Dark Holler is a limited-run paranormal documentary series set in the coalfields of West Virginia. In uncovering and then tracing out one family’s interactions with a dark spiritual entity over three generations, patterns emerge, leading to ever darker and more interesting questions about the nature of the relationship between our seen world and the unseen. How do place, time and bloodline factor into our relationship to that invisible other? How firm are the boundaries of our mundane, material world? Do those boundaries ever grow thin?
Driven first by interviews with the experiencers, Dark Holler seeks to reserve judgment, simply relating experiences and family secrets as they emerge organically, revealing a pattern of synchronicity and phenomena that start to direct us toward a particular entity. An entity with a name.
Join the crew and characters as they explore active locations and witness a mosaic of evidence take shape, a certain poetry in reality left by movements of the unseen. Hints at an undercurrent running beneath the surface of our material world.
Creator Ward Hiney has worked on documentary films and investigative journalism projects for over a decade covering topics from domestic terrorism to political corruption to true crime and the opioid epidemic.
What if the truth lies beyond our predictable world, but closer than we think? Over our heads, under our feet. Maybe we only see what fits the rules we've chosen. Maybe it’s been in front of us the whole time. Deeper than we dream, darker than we imagine.
But as the sun sets on the coalfields, out on the borders of the places people don't go, folks are experiencing oddities that don't seem to fit with what we know.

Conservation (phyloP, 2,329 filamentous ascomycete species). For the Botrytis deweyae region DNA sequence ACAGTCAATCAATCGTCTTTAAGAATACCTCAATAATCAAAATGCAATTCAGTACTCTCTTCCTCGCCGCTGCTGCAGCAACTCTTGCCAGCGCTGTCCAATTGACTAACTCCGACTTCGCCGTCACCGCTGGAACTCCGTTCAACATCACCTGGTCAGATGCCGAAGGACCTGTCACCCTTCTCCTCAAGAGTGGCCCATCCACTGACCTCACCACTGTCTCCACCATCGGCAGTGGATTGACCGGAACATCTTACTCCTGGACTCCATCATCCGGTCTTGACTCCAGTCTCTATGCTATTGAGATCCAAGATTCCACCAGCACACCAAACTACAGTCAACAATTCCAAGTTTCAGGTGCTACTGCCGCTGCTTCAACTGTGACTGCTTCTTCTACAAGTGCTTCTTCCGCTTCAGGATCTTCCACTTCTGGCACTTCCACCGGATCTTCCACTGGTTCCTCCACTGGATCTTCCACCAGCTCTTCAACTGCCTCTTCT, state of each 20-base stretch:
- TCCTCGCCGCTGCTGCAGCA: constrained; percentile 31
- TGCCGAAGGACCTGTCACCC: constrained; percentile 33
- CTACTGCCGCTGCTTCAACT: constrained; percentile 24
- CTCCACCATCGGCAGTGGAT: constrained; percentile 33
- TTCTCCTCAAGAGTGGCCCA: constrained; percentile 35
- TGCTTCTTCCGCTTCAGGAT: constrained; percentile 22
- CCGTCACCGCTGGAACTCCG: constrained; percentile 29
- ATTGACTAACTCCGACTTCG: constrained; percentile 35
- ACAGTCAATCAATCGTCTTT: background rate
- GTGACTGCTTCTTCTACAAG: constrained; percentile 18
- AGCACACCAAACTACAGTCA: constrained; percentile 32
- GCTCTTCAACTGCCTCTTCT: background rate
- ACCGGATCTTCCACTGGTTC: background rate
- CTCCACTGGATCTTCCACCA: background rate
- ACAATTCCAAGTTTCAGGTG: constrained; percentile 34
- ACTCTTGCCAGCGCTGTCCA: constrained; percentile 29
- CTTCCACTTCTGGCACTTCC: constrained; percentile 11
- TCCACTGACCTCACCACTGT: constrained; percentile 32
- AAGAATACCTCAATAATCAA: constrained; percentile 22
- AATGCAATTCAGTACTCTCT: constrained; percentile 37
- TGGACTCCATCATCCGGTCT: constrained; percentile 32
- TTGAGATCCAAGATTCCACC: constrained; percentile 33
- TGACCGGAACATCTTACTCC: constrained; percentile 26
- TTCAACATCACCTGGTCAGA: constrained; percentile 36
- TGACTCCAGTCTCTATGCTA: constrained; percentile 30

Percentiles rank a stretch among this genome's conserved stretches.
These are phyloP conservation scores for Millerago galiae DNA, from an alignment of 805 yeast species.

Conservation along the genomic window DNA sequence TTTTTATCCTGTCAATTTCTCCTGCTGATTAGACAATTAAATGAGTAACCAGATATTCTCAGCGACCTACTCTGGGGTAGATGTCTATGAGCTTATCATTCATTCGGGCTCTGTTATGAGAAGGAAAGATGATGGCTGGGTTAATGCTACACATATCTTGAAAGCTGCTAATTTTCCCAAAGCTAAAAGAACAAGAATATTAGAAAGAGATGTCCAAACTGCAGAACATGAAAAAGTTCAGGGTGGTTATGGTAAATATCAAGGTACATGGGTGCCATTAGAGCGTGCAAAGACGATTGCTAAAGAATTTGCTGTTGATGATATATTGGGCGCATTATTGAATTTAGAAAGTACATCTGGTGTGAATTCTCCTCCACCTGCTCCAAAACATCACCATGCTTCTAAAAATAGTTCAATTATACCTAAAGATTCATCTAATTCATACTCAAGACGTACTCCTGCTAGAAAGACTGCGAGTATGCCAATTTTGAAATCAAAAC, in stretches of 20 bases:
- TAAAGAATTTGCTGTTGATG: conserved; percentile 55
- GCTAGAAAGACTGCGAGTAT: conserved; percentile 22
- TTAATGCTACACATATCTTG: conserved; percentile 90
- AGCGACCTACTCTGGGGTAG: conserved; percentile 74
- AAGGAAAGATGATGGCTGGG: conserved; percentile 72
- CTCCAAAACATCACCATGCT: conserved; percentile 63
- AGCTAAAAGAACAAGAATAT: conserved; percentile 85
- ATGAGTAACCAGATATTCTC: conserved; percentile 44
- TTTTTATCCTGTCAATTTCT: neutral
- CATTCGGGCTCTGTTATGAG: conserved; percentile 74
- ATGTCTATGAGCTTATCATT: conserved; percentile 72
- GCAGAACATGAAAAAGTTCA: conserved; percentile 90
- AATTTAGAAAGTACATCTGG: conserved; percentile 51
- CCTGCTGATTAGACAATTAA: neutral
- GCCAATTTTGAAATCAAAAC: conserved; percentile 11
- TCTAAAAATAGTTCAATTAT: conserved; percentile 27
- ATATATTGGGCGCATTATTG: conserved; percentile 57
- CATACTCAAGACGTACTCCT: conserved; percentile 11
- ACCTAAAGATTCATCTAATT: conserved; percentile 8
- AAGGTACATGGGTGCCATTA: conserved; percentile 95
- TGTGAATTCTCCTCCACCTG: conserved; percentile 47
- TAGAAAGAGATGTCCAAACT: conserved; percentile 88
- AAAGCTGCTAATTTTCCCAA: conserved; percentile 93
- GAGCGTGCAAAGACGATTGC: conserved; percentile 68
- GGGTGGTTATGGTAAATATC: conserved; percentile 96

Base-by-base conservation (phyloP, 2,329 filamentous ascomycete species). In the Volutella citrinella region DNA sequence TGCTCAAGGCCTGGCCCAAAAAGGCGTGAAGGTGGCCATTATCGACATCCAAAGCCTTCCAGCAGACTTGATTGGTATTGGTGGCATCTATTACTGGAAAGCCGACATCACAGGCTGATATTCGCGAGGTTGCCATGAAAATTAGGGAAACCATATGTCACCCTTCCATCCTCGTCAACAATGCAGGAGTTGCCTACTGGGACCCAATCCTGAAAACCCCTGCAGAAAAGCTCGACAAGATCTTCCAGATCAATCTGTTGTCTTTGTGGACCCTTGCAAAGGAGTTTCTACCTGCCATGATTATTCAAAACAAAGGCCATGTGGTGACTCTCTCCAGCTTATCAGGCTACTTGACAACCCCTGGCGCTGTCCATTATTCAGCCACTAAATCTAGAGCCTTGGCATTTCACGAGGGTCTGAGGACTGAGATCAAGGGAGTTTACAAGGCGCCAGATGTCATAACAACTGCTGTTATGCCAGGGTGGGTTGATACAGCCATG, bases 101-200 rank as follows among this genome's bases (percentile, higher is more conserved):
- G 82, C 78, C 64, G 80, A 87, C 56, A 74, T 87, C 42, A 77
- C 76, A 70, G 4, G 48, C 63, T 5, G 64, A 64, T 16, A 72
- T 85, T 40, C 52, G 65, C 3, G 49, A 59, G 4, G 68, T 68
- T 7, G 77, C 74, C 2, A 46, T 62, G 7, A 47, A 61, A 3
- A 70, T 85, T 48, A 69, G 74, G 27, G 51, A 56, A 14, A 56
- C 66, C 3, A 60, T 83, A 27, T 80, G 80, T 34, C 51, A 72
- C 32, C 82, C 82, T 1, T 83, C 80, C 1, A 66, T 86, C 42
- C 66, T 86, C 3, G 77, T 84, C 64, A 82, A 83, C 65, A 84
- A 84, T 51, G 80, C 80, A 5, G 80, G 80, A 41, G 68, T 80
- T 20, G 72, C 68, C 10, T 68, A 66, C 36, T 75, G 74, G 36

St Cyrian interviewed the creator (Ward Hiney) of the upcoming Loor.Tv docuseries, Dark Holler, and they discussed Dark Holler and delved into a bunch of "High Strangeness" & paranormal topics from a Christian perspective. Watch it here: https://youtu.be/1-cErM6CUKA
The guys over at the Fearscape podcast talk to Ward Hiney about his experience with a family and church dealing with an accidental exorcism of an entity that has been haunting a West Virginia family for multiple generations.
Check it out here: https://www.podbean.com/ew/pb-zqy6w-10955fa
Director Ward Hiney talks Dark Holler on the Courageous Theology podcast.
Check it out here:
"If someone came up to you claiming to have experienced or participated in an exorcism, what would your initial gut-instinct be? For most, it would be immediate skepticism & disbelief given all the over the top sensationalism of Hollywood films like "The Exorcist" & televangelist charlatans like "Bob Larson". Join us as we talk with pastor Josh Robinson & former witch Kristen Bellomy who unexpectedly shared this unique experience soon to be featured to the upcoming documentary https://www.darkhollerfilm.com/. Is there way reasonable & biblical way to make sense of what seems to be a taboo & hush hush subject amongst evangelicals & especially the reformed world? Come Join us for the first part of our series to find out!"
I’m glad that I didn’t know what I would be working on now eighteen months ago. That me would have called this me crazy.